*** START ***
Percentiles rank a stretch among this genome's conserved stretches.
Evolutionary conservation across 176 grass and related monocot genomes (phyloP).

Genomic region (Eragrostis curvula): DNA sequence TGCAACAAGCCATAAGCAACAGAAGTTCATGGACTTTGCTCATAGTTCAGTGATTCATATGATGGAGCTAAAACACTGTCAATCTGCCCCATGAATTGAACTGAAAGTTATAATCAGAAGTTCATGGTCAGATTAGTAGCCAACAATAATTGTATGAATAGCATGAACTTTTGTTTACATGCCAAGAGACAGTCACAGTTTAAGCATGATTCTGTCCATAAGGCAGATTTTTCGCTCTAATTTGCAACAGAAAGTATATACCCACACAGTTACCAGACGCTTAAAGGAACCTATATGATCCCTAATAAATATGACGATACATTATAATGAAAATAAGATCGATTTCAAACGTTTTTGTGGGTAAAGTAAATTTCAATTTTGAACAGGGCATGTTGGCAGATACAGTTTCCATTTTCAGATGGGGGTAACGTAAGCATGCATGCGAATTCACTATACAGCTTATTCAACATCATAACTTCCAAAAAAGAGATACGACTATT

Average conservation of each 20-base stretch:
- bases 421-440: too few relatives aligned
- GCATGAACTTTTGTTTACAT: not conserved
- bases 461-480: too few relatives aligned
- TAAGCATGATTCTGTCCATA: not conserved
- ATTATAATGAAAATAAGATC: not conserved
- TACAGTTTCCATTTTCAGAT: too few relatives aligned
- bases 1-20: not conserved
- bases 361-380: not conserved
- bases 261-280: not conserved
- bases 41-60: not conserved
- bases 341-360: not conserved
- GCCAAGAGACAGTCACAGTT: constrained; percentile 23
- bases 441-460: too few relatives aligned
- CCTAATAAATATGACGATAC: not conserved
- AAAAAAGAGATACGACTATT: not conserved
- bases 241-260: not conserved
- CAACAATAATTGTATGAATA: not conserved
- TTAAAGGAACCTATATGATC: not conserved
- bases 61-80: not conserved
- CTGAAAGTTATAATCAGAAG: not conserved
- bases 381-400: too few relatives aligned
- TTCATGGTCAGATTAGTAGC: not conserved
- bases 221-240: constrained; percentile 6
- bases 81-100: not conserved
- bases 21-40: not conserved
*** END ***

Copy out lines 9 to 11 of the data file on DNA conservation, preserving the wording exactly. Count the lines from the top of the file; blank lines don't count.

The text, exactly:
- ATTATAATGAAAATAAGATC: not conserved
- TACAGTTTCCATTTTCAGAT: too few relatives aligned
- bases 1-20: not conserved